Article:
This paper reports the results of a research program conducted to assist in evaluating the highway travel and stopping patterns of California drivers. The findings of the study deal, in large part, with long-trip motorists, defined as those who have taken at least 1 trip of 100 miles or more away from home in the previous year. Eighty-six percent of all California motorists have taken at least 1 such trip. The demographic profile of the California long-trip motorist closely parallels the profile of California highway users in general. The median stopping closely parallels the profile of California highway users in general. The median stopping interval for long-trip motorists is every 73 miles and 75 minutes; the mean stopping interval is 81 miles and 85 minutes. The roadside rest area user tends to stop more often than the average long-trip motorist. The median stopping interval for all rest area users is every 58 miles and 68 minutes, and the mean is every 61 miles and 73 minutes. Sixty-four percent of all California highway users have stopped at a roadside rest area at 1 time or another; long-trip motorists are more likely to stop at such an area than short-trip motorists. Roadside rest area users have taken considerably more long driving trips (14) than the average California motorist (7) within the past 12 months. Other findings of the study concern motorists' attitudes and opinions concerning roadside rest areas, reasons for using them, comparison of the rest areas with the "ideal" stopping opportunity, and related issues.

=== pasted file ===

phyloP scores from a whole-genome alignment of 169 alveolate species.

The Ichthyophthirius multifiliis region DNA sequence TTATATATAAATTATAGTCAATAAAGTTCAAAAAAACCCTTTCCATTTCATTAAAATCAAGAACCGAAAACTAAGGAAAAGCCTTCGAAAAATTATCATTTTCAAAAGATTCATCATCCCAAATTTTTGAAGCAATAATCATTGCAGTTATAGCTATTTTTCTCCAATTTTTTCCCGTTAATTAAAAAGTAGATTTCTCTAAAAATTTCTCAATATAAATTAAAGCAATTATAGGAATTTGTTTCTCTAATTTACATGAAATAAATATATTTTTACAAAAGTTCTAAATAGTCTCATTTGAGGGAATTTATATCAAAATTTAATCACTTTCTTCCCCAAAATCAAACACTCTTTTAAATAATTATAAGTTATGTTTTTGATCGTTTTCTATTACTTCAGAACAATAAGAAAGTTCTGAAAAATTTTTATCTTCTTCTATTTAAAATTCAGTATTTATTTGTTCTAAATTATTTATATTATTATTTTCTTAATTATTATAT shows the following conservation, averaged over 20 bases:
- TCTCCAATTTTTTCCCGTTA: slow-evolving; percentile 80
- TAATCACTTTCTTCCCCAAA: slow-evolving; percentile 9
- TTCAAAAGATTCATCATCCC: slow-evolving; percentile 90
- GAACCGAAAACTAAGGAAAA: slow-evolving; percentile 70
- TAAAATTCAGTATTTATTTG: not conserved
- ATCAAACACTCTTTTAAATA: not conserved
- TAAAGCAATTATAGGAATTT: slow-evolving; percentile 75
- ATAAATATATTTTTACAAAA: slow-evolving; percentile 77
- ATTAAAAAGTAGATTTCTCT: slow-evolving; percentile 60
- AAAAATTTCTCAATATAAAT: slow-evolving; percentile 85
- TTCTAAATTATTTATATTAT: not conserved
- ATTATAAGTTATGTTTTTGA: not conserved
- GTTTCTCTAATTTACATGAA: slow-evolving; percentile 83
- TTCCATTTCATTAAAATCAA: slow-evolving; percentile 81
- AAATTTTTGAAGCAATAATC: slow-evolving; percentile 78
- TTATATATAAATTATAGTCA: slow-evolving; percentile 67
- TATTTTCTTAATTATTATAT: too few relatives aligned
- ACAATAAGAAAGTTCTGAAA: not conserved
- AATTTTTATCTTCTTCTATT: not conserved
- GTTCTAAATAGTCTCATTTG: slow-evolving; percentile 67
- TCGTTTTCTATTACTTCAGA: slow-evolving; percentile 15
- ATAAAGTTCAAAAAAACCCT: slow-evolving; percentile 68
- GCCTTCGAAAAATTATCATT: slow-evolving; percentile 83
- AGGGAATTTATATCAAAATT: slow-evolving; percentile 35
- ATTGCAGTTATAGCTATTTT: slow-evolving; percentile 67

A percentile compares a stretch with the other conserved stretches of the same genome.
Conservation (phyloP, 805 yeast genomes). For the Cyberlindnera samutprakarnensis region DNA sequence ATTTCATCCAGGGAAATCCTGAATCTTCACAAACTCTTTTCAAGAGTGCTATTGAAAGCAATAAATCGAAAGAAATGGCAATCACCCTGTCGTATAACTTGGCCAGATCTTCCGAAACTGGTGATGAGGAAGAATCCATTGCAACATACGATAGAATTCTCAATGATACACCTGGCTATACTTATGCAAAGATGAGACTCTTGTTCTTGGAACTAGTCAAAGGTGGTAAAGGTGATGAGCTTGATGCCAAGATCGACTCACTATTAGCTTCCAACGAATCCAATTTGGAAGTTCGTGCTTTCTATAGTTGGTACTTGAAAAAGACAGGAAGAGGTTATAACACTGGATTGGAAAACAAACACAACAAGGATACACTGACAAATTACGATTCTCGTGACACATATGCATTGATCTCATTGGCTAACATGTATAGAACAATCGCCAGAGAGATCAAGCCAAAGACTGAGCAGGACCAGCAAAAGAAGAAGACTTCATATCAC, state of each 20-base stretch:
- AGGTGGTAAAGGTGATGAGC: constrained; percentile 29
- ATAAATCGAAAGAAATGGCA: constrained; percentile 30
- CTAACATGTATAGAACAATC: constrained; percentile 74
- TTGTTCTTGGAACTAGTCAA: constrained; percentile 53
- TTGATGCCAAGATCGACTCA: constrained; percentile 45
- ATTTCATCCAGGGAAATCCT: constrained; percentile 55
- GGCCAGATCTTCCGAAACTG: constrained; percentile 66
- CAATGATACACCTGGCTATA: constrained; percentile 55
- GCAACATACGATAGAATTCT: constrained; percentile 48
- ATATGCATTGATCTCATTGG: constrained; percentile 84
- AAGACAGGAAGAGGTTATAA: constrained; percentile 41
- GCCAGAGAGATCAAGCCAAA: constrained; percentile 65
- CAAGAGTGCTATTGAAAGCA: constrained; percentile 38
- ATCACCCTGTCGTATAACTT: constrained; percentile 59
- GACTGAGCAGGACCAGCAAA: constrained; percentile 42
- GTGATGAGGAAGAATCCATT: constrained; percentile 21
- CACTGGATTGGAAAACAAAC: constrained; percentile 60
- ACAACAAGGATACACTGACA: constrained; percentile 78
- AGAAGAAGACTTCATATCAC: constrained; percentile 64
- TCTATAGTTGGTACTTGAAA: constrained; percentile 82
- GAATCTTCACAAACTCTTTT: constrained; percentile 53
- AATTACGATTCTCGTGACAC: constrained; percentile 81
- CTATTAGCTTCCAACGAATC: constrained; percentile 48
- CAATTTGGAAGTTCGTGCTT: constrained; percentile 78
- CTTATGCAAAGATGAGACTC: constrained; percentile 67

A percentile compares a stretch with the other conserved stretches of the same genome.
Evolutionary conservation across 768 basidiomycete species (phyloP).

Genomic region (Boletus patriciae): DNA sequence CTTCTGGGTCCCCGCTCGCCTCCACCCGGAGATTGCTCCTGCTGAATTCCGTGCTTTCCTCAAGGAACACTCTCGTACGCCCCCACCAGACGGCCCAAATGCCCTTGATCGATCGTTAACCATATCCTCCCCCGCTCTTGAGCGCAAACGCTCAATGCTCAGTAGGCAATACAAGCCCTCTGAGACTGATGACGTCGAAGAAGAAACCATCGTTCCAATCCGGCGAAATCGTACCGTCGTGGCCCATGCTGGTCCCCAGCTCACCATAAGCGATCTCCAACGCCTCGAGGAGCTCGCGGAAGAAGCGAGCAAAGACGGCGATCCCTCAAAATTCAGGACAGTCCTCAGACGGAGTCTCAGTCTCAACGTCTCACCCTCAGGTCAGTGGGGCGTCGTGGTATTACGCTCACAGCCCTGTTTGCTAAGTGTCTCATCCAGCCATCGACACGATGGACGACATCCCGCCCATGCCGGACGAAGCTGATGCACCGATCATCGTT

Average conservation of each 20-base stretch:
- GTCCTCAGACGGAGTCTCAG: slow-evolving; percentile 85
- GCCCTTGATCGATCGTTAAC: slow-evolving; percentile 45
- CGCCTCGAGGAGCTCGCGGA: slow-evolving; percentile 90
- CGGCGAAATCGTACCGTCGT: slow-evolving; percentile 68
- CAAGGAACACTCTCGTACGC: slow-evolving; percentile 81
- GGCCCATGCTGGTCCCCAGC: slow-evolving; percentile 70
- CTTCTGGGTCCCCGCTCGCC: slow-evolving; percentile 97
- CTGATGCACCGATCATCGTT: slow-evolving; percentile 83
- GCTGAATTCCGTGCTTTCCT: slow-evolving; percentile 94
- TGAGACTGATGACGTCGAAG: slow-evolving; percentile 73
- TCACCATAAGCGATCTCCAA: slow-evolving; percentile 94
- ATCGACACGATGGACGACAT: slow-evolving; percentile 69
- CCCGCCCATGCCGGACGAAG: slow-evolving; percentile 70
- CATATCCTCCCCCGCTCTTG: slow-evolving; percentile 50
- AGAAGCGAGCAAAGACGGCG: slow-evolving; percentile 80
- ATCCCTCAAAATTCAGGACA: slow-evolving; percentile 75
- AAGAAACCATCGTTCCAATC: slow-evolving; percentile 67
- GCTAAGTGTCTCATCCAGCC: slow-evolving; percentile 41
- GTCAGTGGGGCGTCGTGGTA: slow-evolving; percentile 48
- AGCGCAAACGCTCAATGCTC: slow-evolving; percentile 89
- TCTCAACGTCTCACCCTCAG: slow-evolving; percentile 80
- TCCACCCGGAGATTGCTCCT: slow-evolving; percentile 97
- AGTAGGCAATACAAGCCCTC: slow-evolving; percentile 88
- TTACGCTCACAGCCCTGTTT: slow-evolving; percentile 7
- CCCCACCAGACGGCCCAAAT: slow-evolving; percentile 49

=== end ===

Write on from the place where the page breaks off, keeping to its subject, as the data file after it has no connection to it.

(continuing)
Media Info

  • Media Type: Print
  • Features: Tables;
  • Pagination: pp 29-35
  • Monograph Title: Pedestrian programs and motorist services
  • Serial:

Subject/Index Terms

Filing Info

  • Accession Number: 00263470
  • Record Type: Publication
  • ISBN: 030902286
  • Files: TRIS, TRB
  • Created Date: Dec 13 1974 12:00AM